While staff’s input and the community input may different on the pros and cons, I do see the need for full day kindergarten to come up to the board for a vote, especially given the arguments to have full day kindergarten are stronger today than two years ago.

Doug Rafner: Full day kindergarten vs. half day kindergarten has been researched across the country for more than 10 years. The findings of those studies have not been conclusive, although there has been a finding that children who have not attended pre-school before kindergarten benefit from full day kindergarten. This finding has been the foundation of arguments locally that most children in our schools attend some form of pre-school before kindergarten, thus there is no need for full day kindergarten. However, the years of studies do not show a detriment to those who attended pre-school, and then attended full day kindergarten.

In our district, the kindergarten teachers work with a number of small reading groups in the afternoons. API scores have been consistently high, but what does this mean with regard to kindergarten? Would they be higher if kindergarten were full day? Our district has wonderful professionals who have significant experience evaluating these types of studies. Parents also have opinions on the issue. Thus, in making any decision, the professionals and communities would have to be consulted allowing for informed decision-making.

Scott Wooden: I will not make any curriculum changes without questions and input from teachers, the superintendent, staff, parents and from members on other school boards to understand best practices. Keeping student/staff ratios low has the largest impact in kindergarten teaching. On the particular subject of full-day, it amounts to adding seven hours a week, but losing the extended small group sessions. This small group concentrated instruction time is invaluable as it allows for more individualized attention with students grouped to their abilities. It enables high-performing students to fly, confident middle students to go into further depth, and the struggling learners to get the direction they need, allowing all to succeed as they reach first grade and beyond.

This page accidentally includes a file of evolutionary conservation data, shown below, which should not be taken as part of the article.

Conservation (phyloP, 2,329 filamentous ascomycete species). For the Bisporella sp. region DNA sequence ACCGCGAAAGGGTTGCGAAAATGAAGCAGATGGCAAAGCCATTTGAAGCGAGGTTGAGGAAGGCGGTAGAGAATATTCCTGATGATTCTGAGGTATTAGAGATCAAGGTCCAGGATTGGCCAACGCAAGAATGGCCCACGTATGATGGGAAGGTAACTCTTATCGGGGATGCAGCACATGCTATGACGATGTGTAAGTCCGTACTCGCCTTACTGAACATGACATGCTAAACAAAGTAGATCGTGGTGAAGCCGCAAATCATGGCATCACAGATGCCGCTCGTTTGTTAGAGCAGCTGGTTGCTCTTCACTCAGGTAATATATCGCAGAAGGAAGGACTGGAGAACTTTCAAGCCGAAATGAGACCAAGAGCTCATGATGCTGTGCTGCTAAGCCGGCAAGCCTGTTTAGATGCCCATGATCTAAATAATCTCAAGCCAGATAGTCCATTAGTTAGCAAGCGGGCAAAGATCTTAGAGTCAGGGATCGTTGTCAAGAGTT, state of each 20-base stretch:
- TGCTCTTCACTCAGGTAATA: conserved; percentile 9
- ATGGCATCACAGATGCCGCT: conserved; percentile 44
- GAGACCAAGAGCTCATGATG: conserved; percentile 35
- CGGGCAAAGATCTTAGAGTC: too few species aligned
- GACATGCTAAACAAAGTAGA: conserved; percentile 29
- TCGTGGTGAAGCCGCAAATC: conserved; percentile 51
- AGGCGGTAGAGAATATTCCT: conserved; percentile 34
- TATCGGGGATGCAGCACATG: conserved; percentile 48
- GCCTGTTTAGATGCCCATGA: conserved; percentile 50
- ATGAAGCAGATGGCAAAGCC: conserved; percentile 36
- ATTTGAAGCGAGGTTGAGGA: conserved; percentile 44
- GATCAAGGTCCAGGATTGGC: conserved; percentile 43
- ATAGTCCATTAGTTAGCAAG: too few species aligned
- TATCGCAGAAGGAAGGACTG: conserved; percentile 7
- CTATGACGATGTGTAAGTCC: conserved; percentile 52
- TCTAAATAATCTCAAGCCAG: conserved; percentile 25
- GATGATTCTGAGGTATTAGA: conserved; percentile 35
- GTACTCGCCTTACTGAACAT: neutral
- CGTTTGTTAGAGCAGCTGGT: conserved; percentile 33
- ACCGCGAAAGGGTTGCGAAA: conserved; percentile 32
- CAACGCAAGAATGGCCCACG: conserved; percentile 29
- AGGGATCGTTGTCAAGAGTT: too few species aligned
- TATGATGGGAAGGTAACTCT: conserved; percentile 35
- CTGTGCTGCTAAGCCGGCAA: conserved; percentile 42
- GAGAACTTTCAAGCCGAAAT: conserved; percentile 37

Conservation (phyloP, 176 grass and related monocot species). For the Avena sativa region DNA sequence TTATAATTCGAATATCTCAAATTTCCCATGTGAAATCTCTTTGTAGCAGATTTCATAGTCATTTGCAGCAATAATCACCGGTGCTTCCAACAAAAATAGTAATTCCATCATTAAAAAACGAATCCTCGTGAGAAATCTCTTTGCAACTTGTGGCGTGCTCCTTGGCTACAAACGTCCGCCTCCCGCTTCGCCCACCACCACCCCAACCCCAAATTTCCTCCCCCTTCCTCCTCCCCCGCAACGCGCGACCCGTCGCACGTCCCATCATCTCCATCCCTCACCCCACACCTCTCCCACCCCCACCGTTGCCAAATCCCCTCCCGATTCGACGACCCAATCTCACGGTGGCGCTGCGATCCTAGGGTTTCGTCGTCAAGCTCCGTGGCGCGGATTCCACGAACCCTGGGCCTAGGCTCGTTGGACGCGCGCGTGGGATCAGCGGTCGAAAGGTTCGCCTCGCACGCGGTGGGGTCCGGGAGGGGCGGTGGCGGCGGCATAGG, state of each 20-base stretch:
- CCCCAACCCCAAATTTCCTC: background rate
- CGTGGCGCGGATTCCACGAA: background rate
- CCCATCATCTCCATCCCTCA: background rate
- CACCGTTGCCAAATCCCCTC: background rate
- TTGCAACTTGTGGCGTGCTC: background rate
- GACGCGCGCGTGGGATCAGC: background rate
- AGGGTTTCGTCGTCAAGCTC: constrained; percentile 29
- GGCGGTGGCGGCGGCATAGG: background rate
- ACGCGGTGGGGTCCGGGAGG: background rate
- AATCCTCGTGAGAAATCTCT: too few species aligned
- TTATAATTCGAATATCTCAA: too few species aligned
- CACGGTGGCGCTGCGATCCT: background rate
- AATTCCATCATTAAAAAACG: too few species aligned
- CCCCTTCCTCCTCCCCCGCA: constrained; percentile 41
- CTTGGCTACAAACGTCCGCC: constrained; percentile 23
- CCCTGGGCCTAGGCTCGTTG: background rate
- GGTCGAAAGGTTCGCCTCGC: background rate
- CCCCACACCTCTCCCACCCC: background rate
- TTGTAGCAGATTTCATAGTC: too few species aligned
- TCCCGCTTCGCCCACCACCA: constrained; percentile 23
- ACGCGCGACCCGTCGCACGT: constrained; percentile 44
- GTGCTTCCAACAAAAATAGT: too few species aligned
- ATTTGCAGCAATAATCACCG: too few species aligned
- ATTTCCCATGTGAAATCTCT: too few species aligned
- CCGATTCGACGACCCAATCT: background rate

Obviously our current program is working well with API scores being high. There is also only so much that a kindergartner can learn in a day. Many times curriculum gets stretched to cover additional hours by building more activity time into the schedule. This is a complex issue with strong beliefs on both sides of the equation. It boils down to what best meets the needs of the children. That is what would ultimately drive my decision.

The Obama speech
President Barack Obama gave a speech to schoolchildren on Sept. 14 that was televised live. The decision by DMUSD superintendent James Peabody not to have the speech shown in the district’s schools generated a great deal of controversy in the community.

Related questions posed to the five candidates were the following: Were you in favor or opposed to airing the speech live, in schools? Should parents have the right to opt their children out of watching? How should this situation have been handled by the school district?

Kristin Gibson: Whether you approve or disapprove of a president, it’s patriotic and proper to respect the office. As in 2009, President Obama gave a non-partisan speech intended to inspire children. Students regularly view assemblies and films at school without parental notification. They have access to political speeches of the past. I understand the district had limited time to make a decision and was likely concerned about parents who must have opposed the speech last year. In the future, however, I would like the speech aired. If policy allows, parents in disagreement could opt their children out of watching.